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Is the US Economy a Hidden Gem? Nobel Laureate Paul Krugman Thinks So

Despite whispers of a looming recession, renowned economist and Nobel laureate, Paul Krugman, is painting a far rosier picture of the US economy than what you might have been hearing.

Krugman has argued that contrary to popular belief, the US economy is in a healthier condition than many suspects. This comes in the face of a Conference Board survey revealing 93% of CEOs expect an economic downturn within the next 18 months.

But let’s take a look at the data.

The job market is hitting a high note with the US adding a whopping 6 million jobs since December 2021, putting it in the strongest position it’s been in decades. Unemployment figures are mirroring a time when the Beatles were still together, hitting levels unseen since the 1960s. As if that wasn’t enough, job satisfaction is peaking, setting an all-time high.

Inflation, the boogeyman of 2022, seems to be stepping back. The Consumer Price Index report for April shows prices have eased to 4.9%, a significant drop of over 500 basis points from the 41-year-high of 9.1% in June 2022.

“Given the false alarm of the recession calls and the current strength of the economy, it’s intriguing why public sentiment remains so negative, akin to attitudes during severe economic downturns,” Krugman observes.

Last year, the US slipped into a technical recession, defined by two consecutive quarters of negative GDP growth, leading to increased market caution. However, it’s the National Bureau of Economic Research that officially calls a recession, based on a broader set of data. As per Krugman, their indicators are giving the all-clear signal.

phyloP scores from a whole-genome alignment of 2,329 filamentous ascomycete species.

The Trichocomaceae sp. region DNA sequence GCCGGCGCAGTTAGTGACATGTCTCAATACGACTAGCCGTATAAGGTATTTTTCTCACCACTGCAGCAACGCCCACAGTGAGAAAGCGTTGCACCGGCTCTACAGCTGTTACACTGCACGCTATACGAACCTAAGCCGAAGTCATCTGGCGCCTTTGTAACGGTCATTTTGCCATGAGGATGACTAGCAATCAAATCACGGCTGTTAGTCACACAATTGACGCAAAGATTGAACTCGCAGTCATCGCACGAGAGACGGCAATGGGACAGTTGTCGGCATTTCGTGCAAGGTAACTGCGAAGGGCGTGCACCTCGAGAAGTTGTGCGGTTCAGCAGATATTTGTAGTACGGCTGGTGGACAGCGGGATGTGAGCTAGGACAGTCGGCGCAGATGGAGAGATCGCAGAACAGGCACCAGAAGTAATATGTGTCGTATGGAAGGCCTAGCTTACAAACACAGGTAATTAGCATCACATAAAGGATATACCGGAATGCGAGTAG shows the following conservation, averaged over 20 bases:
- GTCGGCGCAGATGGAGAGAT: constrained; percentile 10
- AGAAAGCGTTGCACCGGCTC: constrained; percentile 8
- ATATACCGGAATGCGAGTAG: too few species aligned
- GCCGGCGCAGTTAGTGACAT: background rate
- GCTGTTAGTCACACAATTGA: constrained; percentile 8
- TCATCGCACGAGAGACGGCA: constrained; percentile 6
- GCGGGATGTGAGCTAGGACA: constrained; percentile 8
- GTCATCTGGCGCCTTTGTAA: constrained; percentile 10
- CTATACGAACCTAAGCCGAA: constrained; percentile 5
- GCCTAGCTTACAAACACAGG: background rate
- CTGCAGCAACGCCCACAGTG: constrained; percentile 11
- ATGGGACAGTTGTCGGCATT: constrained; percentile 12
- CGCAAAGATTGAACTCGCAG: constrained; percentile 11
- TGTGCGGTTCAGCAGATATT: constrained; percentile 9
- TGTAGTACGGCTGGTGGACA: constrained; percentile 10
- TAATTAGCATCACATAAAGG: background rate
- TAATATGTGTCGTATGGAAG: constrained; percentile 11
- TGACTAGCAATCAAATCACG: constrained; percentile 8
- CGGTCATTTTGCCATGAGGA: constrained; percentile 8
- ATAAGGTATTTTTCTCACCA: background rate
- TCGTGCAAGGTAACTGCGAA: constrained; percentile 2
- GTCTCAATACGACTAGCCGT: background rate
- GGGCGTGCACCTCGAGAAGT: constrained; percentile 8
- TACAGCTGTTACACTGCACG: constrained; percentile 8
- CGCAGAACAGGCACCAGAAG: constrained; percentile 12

Krugman hypothesizes that the pessimistic economic outlook might be driven by a misperception that others are struggling financially, despite many individuals experiencing personal economic success. An echo chamber effect from repeated media reports on the possibility of a future recession could also be contributing to this negativity.

“Despite what surveys suggest, the positivity of the economic situation can’t be denied, raising questions about people’s sources of information and their responses to surveys,” Krugman remarks.

However, the possibility of an economic downturn this year can’t be completely ruled out. Strategists from Bank of America warned of a potential dip as early as this quarter, citing a bond market indicator that previously predicted 1990, 2001, and 2008 recessions. As always, the Fed’s intention to maintain high-interest rates is a significant factor to consider.

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